If you have no intentions of standing out in the cold and being mad in the snowblower that fails to run, it is highly recommended to perform all maintenances well before the first snow fall. The annual maintenance of the snowblower will allow you to use it for years without any unpleasant surprises from it. The safety aspect should not be ignored either, as in the lack of adequate maintenance, the use of the snowblower can be quite risky.
How to Maintain Your Snow Blower
Don’t wait for the first snow to fly to properly check the belts, bolts and all moving parts to detect if they are worn, loose or frayed. It is best to remove all belts and check them for any possible cracks. Loose bolts should be tightened and all worn parts replaced.
Examine the scraper bar by turning the snowblower on one side. We are talking about the bar that moves the snow off and gets in contact with the ground. This is one of those things that deteriorates quite quickly and often needs to be replaced. If you fail to replace the deteriorated bar, the housing of the snowblower will be damaged, leading to serious problems and high expenses. If the snowblower is heavily used during the season, it should be regularly checked.
The rubber on the auger and the rubber paddles also require regular check out. The rubber needs to be replaced if you can put in your finger between the housing and the rubber. Replace the rubber whenever it is required for the best possible performance level of your snowblower.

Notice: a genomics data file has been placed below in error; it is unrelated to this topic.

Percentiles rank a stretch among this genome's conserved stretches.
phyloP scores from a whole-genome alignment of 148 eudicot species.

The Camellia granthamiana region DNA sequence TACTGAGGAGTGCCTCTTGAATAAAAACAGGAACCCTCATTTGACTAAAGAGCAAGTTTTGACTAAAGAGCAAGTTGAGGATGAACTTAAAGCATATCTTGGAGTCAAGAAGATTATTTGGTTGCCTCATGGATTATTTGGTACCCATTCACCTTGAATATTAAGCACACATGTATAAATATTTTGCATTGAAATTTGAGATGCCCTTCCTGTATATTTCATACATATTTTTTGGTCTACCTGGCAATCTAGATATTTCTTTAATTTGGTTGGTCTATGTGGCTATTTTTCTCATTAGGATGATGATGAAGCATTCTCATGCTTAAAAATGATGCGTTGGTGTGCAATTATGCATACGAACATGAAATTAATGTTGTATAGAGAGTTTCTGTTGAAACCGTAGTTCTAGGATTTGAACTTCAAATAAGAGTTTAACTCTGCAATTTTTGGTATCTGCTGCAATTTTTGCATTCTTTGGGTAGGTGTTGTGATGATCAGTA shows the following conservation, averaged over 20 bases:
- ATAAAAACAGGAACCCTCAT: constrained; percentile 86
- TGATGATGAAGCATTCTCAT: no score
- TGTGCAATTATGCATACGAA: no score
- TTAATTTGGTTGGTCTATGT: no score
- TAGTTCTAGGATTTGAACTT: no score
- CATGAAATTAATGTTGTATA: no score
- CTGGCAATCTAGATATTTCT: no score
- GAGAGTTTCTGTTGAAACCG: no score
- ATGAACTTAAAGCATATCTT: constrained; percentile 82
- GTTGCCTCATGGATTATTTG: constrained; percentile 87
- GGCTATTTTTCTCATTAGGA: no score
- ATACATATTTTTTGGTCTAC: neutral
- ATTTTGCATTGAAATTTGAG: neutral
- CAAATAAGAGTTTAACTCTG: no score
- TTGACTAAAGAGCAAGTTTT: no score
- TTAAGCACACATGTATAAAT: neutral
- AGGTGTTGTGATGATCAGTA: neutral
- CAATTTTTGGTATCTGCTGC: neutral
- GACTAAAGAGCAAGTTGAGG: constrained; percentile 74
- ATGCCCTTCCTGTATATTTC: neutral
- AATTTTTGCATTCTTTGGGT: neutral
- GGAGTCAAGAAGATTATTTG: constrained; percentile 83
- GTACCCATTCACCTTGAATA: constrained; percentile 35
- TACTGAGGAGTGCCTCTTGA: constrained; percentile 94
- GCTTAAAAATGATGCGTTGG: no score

It is important to make sure the tires are not worn out and that they have proper pressure. If the snowblower uses chains, store them in an easy to reach place. You don’t want to desperately search for the chains when it is freezing cold outside and you need the snowblower.
If your snowblower has a two cylinder engine, just replace the spark plug. In the case of a snowblower with four cylinder engine, you have to change the spark plug, oil and filter. Check the oil level before using the machine. These engines typically use 5W-30 oil and take about 20 ounces.
The drive and chassis need proper lubrication. Read the owners manual for the type of blower (one stage or two stage) you have and for the best lubricant to use.
Don’t start your snowblower with fuel left in the tank from the previous winter. Siphon it off and use fresh gasoline. Some methanol should be added to the gasoline to avoid icing up the carburetor.